Soon after the Rising, Michael Collins, a young nationalist leader who narrowly avoided execution, emerged as the key leader in a renewed rebellion. In 1917, Collins, who like de Wet had no professional military training, was appointed Director of Organization for the Irish Volunteers, a nationalist militia organization which evolved into the Irish Republican Army. When Irish members of the British Parliament formed an independent Irish government, Collins was appointed Finance Minister, as well as, Director of Intelligence.
Like the Boer leaders, Collins recognized that a conventional war against the British regulars and their brutal auxiliaries could not be won. Organizing the Irish Republican Army into regional units under local commanders, Collins oversaw a guerrilla campaign against the British occupation characterized by “flying columns”.
Operating as small, mobile, locally based units, the Irish flying columns launched surprise attacks on British Army barracks and the Royal Irish Constabulary, a quasi-military British occupation force. Other IRA members aided the columns with scouting information, security, and supplies.
The success of the IRA raids forced the British to abandon many of their small outposts and retreat to large towns. As a result, much of the countryside came under the control and protection of the new Irish Republic.
Additionally, as Director of Intelligence, Collins created a web of nationalist spies in the offices of the British government in Dublin. These assets provided crucial information about British plans that Collins could share with the IRA’s regional commanders.
Among the most notable and controversial of Collins’ war methods was the establishment of the “Squad”, nicknamed the “Twelve Apostles”, whose aim was to cripple the British intelligence apparatus by assassinating its agents. In its largest attack, the Squad killed fourteen British MI5 officers linked to the “Cairo Gang”, a deep-cover British intelligence group.
In June 1921, the British commander in Ireland advised his government that only the imposition of martial law could defeat the rebels. Significantly, this was rejected by the British leaders due to Irish American support for the Irish nationalists. With no options left, the British sought a truce and entered into negotiations which eventually led to Irish independence.
Both, the Boer and Irish conflicts suggest that in preparation for a possible asymmetrical war, attention should be given, not only, to training, tactics and weaponry, but also, to logistics such as, communications and transportation.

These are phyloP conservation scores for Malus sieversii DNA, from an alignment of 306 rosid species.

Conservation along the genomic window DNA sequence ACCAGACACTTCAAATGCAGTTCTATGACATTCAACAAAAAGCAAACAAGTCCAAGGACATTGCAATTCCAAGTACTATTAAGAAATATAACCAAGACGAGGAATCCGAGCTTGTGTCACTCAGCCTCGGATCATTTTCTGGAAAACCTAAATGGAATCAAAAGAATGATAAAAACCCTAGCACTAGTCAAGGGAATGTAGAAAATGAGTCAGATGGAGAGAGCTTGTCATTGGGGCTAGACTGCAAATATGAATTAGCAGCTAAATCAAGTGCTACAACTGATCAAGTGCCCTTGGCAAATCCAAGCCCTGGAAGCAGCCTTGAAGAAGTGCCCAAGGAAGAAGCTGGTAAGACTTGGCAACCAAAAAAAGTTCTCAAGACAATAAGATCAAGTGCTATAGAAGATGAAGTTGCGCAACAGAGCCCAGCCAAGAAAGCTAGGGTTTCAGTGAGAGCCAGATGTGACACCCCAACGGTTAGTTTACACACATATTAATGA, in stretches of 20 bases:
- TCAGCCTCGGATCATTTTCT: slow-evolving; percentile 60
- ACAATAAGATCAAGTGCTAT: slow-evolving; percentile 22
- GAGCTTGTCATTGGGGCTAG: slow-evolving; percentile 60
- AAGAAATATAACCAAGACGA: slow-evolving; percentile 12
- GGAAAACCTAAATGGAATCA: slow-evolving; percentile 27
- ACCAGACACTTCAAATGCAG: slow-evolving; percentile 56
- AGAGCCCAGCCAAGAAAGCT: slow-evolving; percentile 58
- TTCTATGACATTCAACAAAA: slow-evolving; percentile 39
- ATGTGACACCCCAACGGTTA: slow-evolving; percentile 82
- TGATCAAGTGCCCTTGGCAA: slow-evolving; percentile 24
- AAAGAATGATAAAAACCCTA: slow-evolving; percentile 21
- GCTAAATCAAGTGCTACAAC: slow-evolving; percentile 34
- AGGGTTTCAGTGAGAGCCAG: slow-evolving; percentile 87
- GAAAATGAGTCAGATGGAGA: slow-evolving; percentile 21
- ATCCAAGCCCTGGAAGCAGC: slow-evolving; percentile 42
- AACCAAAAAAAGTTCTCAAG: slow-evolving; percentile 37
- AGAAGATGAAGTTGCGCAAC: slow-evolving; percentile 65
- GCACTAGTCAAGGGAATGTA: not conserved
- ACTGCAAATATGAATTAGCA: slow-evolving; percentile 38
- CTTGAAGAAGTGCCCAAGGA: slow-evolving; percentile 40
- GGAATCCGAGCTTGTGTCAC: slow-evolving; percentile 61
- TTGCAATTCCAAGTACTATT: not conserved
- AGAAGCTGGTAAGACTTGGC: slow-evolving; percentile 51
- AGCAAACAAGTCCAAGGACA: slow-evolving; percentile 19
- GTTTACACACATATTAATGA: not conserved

While efforts should be made to harden electronics, communications satellites may be destroyed or disrupted. Thus, it may be necessary to rely on low tech alternatives such as short wave radio. Essential information such as maps and maintenance manuals should be downloaded to users’ computers and distributed in hard copy.
Civilians should be able to communicate as much as possible with each other and with authorities to maintain social and political cohesion. As Mao showed in his classic work, On Guerilla Warfare, the military effort cannot be isolated from public support. And this support should be earned by involving ordinary citizens at all levels in the resistance campaign.
As to transportation, Earth’s plentiful supply of civilian vehicles could be adapted for use by soldiers. In this regard, battery powered vehicles with minimum reliance on expensive, difficult to repair electronics would be most practical.
With respect to basic weapons in asymmetrical warfare, simplicity and durability are paramount. For example, a rifle like the AK 47, durable, powerful and easy to operate and maintain, would be more useful in guerrilla operations than the complicated American M16 or its shortened version the M4 carbine.
Based upon the above, important changes in Earth military policy, such as the following, would help Earth defend itself in an asymmetrical war with technologically superior extraterrestrials.
1. Bring overseas military home to focus on territorial defense.
2. Emphasize training on basic soldier skills for all soldiers.
3. Restore locally based active duty regiments.
4. Expand locally based reserve units.
5. Relocate military bases to defensible areas of military importance.
6. Prepare new operation/training plans for small autonomous units.
7. Introduce durable, uncomplicated weapons.
8. Harden communications and develop low tech alternatives.
9. Decentralize energy generation.
10. Encourage local farming to ensure adequate food supplies.
The above changes, including an end to foreign wars, represent a fundamental shift in military policy for the United States and certain other developed nations. However, Earth’s anticipated entry into the spacefaring community is a development of such magnitude that it calls for new ways of thinking. As President Ronald Reagan said in his September 21, 1987 speech to the United Nations General Assembly:
In our obsession with antagonisms of the moment, we often forget how much unites the members of humanity. … I occasionally think how quickly our differences worldwide would vanish if we were facing an alien threat from outside this world.
Kim MacDermotRoe, a graduate of Princeton, B.A, History and Columbia Law School hosted the radio series the In Context War Report. Kim is the author of Take Me to Your Leader, MUFON Journal, July 2020 and The Perils of First Contact, MUFON Journal, December, 2020 and can be reached at firstname.lastname@example.org.
Copyright Kim MacDermotRoe 2021